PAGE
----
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It’s all a mute point!

Updated: May 17, 2021


I cannot remember when or who started it.

My belief is that it was Jerry Springer.

Jerry’s tabloid talkshow of the early 90s had one of the best and most noble sign-off catchphrases you could imagine – ‘Until next time -take care of yourself – and each other.’

And it was delivered with such humility and compassion it surely brought tears to many as he rounded off his epilogue on that week’s programme.

With hindsight, I can see that unfortunately it was the calm after the storm that the host had himself whipped up.

I’m not going to suggest for a minute that I didn’t love it like everyone else.

I surely did, and if I didn’t get to see the shiny bald-headed-bouncer break up a fist fight between the guests – was it really worth my time in digesting it?

And now I am ashamed of how excited I was, how unmissable the experience became, because I became changed along with Society-at-large.

Our standards on what was acceptable discourse etiquette and more importantly what was -not got scrapped in favour of the ‘slanging match’.

I still embarrassed at how easy I can be encouraged to lose the plot when listening to the radio or TV or indeed being involved in arguing a point myself with those who hold contrary views. It’s a stimulant for that deep-seated immature yet instinctive trait that dwells within us all.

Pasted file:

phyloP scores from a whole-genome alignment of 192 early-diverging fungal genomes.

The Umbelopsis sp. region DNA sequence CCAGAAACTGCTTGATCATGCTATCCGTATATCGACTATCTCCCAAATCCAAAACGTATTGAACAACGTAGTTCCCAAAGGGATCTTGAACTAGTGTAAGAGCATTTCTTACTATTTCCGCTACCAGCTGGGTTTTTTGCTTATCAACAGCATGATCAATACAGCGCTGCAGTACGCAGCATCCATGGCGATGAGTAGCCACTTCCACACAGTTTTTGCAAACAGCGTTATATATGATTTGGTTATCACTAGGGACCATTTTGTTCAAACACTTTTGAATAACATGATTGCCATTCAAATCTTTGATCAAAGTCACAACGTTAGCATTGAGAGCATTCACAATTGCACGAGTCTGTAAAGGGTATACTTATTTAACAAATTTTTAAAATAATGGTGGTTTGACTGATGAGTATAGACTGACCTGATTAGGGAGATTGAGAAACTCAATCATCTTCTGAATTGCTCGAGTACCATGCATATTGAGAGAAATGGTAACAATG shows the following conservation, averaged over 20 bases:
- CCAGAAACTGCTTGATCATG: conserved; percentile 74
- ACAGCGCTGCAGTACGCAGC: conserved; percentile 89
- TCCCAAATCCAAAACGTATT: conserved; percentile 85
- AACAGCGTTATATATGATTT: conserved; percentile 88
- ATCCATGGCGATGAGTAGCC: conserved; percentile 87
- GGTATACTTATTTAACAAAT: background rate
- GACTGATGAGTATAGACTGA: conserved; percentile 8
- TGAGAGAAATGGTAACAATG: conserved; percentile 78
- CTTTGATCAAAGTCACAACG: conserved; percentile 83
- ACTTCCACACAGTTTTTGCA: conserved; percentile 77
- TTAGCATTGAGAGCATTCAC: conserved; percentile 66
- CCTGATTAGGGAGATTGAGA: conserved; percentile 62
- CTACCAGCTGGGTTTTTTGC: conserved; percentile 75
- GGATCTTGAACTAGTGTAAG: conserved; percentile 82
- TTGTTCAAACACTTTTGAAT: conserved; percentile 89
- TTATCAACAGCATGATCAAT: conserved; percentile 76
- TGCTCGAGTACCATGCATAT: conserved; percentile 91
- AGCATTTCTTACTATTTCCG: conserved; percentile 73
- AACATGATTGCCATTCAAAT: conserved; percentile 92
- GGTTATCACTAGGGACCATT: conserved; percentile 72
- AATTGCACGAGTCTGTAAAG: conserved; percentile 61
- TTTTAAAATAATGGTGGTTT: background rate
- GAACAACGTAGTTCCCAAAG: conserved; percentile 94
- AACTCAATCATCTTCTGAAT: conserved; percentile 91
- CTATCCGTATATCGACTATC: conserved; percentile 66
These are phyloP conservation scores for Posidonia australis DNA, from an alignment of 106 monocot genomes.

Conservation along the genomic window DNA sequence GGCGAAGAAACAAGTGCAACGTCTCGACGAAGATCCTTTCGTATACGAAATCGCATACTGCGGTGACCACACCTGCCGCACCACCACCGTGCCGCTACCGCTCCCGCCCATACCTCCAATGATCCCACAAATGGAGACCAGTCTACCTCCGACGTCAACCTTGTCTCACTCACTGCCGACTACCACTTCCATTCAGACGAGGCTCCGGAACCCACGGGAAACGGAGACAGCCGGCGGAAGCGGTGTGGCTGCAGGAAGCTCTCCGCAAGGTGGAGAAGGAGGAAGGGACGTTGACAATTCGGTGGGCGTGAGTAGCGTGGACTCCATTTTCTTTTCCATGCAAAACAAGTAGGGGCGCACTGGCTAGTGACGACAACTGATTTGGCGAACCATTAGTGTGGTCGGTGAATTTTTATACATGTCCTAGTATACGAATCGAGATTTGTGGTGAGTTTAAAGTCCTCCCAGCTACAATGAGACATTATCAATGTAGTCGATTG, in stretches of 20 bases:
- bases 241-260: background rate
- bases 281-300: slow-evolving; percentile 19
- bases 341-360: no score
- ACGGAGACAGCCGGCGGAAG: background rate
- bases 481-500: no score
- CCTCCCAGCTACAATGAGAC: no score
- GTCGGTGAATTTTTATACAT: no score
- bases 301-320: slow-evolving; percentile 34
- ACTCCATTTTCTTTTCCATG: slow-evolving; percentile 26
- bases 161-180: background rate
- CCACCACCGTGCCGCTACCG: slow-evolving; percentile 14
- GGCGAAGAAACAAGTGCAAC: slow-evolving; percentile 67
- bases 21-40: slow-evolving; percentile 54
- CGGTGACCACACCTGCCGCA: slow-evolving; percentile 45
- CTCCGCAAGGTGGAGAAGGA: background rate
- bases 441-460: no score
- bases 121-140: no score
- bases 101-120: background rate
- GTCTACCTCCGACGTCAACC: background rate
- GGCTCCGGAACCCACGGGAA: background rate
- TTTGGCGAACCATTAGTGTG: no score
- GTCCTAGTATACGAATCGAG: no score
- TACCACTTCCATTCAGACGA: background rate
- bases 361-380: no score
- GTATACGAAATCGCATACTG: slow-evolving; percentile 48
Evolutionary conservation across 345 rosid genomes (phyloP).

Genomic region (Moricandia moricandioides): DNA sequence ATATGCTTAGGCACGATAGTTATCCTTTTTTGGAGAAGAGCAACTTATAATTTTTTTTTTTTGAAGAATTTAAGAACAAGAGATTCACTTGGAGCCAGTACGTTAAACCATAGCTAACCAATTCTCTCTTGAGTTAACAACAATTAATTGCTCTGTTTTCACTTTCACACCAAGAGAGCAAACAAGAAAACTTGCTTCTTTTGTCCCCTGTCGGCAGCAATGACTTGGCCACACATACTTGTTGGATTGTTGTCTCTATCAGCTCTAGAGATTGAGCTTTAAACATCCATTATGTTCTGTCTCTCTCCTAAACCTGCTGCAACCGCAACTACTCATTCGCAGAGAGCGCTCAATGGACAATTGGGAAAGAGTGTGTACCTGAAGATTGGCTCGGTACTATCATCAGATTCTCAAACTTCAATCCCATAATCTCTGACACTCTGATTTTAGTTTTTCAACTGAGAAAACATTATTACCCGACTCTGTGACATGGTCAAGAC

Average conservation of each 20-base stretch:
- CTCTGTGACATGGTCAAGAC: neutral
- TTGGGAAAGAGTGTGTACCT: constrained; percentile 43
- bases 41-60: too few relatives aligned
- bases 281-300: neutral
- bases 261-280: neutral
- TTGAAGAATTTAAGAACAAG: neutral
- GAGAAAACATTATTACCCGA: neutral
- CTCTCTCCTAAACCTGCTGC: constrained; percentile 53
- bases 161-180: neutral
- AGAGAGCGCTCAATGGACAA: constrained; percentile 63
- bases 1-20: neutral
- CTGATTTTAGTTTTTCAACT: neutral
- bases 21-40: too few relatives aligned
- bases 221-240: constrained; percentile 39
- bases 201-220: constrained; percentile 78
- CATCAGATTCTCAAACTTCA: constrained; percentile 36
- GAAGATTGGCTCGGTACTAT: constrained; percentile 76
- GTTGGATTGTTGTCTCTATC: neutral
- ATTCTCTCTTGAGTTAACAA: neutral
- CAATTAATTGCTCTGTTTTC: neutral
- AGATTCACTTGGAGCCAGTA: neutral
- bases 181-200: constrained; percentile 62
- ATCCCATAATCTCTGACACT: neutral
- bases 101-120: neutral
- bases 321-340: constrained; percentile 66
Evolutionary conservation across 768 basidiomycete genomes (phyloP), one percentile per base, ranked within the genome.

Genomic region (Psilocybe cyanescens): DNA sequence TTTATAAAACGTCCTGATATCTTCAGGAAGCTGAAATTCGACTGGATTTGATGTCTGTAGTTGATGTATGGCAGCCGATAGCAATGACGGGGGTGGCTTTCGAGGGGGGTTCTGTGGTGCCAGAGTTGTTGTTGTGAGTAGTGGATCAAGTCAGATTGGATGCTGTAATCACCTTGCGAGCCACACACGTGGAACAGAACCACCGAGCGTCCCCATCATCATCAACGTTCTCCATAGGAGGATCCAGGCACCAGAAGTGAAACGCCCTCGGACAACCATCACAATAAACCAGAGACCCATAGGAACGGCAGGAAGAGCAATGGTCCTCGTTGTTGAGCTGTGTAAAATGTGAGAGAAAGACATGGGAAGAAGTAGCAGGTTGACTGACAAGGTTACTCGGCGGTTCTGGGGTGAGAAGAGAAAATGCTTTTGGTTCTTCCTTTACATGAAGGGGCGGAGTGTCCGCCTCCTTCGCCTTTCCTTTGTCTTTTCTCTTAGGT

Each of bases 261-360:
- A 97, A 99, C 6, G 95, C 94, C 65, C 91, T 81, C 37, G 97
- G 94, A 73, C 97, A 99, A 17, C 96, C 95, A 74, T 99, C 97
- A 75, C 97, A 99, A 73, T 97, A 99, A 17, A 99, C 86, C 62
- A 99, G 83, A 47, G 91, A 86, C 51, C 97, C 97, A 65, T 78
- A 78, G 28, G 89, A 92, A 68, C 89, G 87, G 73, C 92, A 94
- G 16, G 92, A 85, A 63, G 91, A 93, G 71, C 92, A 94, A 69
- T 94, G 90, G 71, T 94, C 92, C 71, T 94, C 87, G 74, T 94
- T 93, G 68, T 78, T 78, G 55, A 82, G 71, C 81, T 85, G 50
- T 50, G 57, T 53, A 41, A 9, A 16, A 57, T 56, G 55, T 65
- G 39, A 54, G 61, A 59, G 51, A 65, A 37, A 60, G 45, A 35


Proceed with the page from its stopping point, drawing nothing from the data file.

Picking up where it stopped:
Prior to the televised bear-baiting of the Springer Show, I had only had one experience of debating -at a school event in Dublin in the mid-to-late 80s- and it was a truly civilised affair.

Each of the three speakers on each team read out their pre-prepared remarks and afterwards we adjourned to the dinner hall. Every person was seated opposite an opponent at those impossibly long tables I’ve only seen since at Hogwarts. We had a slightly awkward but friendly teenager-level chat about what we had been challenging each other on before we quickly moved on to the standard of the food, the time the trip had taken to get there and what time we expected to get home.

Jump ahead 25 years and where are we now – fuelled by the same type of hate-filled rocket fuel that got Springer to the top of the ratings, we in Northern Ireland but also the entire world, have had our own local and national experiences of talkshow participants being manipulated to have an ill-tempered go at each other for audience numbers.

It regularly is the case that what each side says is lost as the host and the speakers all talk over each other making it nigh on impossible to hear what is being said.

There is no opportunity given for a resolution to be found. The starting point seems to be that it is that the heated row that is the outcome everyone is seeking.

Last week’s US Presidential Debate introduced a possible solution to this problem – the mute button – something that I have long wished had been introduced into the media’s arsenal of tools for conducting interviews with contributors from opposing sides.

It is generally regarded as having ‘put manners’ on both speakers, creating a much better experience for the viewer – actually listening and being able to hear what is being said is the way forward.

The next thing is to be able to think and consider what each proponent of an idea is trying to achieve and to work out whether it appeals to our most basest instinct or our highest ideals.



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